When someone needs to start using a new system or technology, there’s often a tutorial in place that the user can engage before actually using the software in to learn how to navigate the system. While software applications have been doing this for years, their tutorials are too often dry and sterile. One area that takes a much different approach to tutorials is gaming. Gaming tutorials provide the necessary instructional content in a much more engaging way that is part of the experience rather than separate from it. This post explores a number of different ways games approach tutorials, all of which could easily be adapted for use in learning and development programs.
Neil deGrasse Tyson Says This Is His Most Important Message Ever by Paul Ratner
Earlier this year thousands participated in the March for Science. I’ve spoken with a few people who wonder why such a march is needed. This video sums it up brilliantly, regardless of your political affiliation. In addition to considering the video on its own merits, consider how what is being shared may be applied to our own work and some of the myths that can dilute our practices.
10 Things You Could Create Instead of an E-Learning Course by Trina Rimmer
The course is a staple of the elearning world. In many organizations, a course is a cultural expectation for any training intervention. Don’t get me wrong – I actually love the elearning course and the value it can provide. I don’t hate the course; I hate the course as the default. The are plenty of other elearning options besides just creating a course, and we should give all of them equal weight to be used wherever appropriate. This post explores a few simple ideas to consider other than a course for your next project.
Why Curation Revolutionizes Education & Learning by Robin Good
Curation is a tool that helps L&D build learning programs and support resources that are more effective and delivered faster than we could ever create content ourselves. It is also a practice that reflects how the world around us is changing. This post explores 10 reasons that curation is uniquely positioned to support a needed shift in education and training.
Met Museum Makes 375,000 Images Free by Joshua Barone
Images are a major part of elearning, the costs of licensing them can often add up. For this reason, royalty-free images are often held in high regard. With the Met Museum making 375,000 images free, you’d do well to bookmark this site.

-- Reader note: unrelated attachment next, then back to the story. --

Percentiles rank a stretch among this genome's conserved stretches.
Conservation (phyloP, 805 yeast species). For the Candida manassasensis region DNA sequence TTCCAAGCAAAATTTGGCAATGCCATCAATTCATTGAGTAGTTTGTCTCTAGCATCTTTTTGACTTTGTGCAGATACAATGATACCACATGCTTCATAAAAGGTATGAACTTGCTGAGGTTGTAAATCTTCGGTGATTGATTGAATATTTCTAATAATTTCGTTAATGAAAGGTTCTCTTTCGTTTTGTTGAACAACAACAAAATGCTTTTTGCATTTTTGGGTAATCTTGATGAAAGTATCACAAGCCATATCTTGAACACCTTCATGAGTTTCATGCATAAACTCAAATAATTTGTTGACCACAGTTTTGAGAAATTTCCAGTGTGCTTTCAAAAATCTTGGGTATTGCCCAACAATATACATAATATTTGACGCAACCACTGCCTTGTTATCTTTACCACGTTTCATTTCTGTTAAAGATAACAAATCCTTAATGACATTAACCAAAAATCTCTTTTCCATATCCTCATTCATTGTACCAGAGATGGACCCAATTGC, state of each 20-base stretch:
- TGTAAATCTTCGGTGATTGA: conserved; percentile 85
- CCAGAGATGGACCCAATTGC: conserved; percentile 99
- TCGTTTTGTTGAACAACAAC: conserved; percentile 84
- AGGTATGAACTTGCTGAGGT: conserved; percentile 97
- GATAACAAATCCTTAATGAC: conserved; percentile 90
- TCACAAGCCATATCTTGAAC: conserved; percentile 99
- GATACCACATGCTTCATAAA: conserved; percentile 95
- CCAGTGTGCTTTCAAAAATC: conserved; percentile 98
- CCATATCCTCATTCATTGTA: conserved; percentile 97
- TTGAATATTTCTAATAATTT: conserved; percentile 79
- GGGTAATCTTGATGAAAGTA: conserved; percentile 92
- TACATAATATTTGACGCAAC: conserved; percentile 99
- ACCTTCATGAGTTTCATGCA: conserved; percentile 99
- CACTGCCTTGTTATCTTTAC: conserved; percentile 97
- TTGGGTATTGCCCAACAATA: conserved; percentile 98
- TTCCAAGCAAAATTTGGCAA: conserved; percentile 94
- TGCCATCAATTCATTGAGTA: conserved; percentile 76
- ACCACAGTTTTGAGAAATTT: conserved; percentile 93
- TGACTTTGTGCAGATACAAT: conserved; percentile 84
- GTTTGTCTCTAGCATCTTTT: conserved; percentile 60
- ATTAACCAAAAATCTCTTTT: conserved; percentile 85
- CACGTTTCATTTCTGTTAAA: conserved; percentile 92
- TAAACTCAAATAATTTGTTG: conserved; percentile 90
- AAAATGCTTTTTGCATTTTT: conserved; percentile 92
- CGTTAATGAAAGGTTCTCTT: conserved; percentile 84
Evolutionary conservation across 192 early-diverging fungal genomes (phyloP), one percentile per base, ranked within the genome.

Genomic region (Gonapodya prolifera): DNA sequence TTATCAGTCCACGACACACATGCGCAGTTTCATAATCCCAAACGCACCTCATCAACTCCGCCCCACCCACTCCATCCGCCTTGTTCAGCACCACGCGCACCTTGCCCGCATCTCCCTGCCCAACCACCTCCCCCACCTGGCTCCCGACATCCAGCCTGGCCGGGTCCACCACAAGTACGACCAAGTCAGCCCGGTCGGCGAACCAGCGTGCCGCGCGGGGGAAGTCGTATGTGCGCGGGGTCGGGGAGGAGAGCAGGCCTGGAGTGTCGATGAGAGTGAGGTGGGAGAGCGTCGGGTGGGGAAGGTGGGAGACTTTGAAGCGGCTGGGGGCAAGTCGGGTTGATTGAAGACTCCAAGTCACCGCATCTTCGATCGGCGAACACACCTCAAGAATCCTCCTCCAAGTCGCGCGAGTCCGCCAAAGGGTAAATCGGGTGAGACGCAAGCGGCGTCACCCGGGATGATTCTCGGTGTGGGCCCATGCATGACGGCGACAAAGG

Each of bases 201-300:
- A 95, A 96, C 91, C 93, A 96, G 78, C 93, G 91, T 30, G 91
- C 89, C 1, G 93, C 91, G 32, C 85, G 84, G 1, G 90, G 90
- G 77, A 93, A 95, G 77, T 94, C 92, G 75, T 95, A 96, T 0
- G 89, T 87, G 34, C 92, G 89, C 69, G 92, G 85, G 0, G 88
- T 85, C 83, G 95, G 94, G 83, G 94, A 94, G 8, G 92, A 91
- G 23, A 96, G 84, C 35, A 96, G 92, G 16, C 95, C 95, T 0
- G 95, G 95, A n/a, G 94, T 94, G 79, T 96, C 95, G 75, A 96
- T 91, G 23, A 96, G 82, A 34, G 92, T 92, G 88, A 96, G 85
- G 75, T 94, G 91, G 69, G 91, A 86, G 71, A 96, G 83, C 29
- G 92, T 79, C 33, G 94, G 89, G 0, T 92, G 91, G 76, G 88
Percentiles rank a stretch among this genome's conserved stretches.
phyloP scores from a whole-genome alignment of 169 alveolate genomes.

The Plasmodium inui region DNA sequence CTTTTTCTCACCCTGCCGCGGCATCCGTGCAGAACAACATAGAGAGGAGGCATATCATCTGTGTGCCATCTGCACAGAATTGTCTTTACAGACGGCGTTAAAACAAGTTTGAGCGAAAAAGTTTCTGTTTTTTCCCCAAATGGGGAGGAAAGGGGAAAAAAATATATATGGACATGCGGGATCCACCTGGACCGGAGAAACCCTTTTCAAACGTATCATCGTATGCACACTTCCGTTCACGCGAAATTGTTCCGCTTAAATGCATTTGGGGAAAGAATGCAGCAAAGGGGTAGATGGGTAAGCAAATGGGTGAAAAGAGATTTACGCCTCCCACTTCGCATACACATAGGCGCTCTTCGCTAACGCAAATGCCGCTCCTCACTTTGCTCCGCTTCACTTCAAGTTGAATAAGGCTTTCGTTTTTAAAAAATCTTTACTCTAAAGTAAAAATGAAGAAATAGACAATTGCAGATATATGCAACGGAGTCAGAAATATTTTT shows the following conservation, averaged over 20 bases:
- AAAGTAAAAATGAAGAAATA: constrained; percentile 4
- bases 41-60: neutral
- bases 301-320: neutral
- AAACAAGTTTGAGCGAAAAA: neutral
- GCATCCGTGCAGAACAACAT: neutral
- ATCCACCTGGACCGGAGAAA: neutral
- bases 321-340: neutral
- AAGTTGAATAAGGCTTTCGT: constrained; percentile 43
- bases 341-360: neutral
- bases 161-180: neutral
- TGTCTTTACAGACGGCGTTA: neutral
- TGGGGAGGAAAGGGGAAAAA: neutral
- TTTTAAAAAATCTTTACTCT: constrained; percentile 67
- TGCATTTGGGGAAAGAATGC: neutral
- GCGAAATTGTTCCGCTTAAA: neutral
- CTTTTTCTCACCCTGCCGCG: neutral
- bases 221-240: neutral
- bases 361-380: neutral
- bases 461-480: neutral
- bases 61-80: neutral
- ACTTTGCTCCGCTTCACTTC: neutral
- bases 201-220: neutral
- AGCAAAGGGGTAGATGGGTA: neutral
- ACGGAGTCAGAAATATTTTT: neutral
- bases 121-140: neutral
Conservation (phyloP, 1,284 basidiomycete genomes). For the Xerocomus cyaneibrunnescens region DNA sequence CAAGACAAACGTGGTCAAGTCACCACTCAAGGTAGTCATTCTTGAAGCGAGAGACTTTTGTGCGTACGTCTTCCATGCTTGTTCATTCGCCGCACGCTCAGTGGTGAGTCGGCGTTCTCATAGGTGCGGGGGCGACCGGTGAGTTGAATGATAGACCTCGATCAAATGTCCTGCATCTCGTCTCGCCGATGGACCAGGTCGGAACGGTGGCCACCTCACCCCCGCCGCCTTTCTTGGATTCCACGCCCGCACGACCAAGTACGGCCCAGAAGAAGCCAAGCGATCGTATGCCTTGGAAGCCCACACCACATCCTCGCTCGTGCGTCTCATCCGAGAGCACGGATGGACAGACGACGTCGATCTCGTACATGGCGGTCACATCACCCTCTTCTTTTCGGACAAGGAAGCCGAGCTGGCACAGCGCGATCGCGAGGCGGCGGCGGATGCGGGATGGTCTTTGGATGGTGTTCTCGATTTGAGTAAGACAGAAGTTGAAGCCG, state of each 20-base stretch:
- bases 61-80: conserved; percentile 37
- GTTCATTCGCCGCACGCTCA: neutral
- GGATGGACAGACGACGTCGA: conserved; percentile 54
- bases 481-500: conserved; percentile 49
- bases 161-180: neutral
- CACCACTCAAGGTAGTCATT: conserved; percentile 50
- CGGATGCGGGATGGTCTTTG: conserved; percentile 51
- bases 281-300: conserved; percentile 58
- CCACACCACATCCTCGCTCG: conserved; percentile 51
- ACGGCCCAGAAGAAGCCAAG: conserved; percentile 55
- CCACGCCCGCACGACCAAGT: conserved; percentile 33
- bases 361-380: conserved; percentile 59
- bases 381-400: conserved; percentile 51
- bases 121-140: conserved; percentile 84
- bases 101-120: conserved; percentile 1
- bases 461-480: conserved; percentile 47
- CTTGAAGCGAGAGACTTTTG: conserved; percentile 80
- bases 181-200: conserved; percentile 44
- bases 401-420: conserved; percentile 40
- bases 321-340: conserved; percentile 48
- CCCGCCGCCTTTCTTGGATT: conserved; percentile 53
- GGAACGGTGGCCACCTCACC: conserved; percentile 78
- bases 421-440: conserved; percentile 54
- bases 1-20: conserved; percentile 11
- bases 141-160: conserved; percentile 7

7 Gamification Myths, Debunked by Amy Jo Kim
Gamification is one of the hottest buzzwords in our industry, and I’ve always disliked buzzwords. It’s not the words I have an issue with; it’s the concept of a buzzword. I define buzzword as “A term whose usage has spread faster than it’s understanding.” Gamification is definitely in that space, and posts like this help bridge the gaps that exist when buzzwords spark myths. If you’re interested in gamification, this is a must-read post.
Why Almost Everything You’ve Been Told About Millennials And Gen Z Is Wrong by Thomas Koulopoulos
Reducing discrimination is something our society has made great progress in the last few decades, yet there’s a group of people who it seems like society is still OK with discriminating against: Young people, specifically Millenials and Gen Z. Not only is this discrimination wrong, but like most discrimination, the complaints assigned to Millenials and Gen Z are based on inaccurate stereotypes, as described in this article.
We Need to Change the Culture Around Sexual Harassment Training By David Kelly
The recent avalanche of sexual harassment stories has put the problem in our culture under a microscope. It’s forced us to look at some unpleasant truths, including one that applies to our industry: Sexual Harassment Training does little to nothing to protect people from sexual harassment. My latest post explores the opportunity we have at this moment to change that.
Get a Jump on 2018 Growth…
Consider adding the new Learning Solutions Conference and Expo to your professional development plans for 2018. This year’s conference expands to include more of what people love about the event, with the addition of more hands-on sessions, more for learning managers and directors, more for instructional designers, and well… even more!
Join us in Orlando March 27-29, and learn from proven practices you can put into practice in your work in 2018.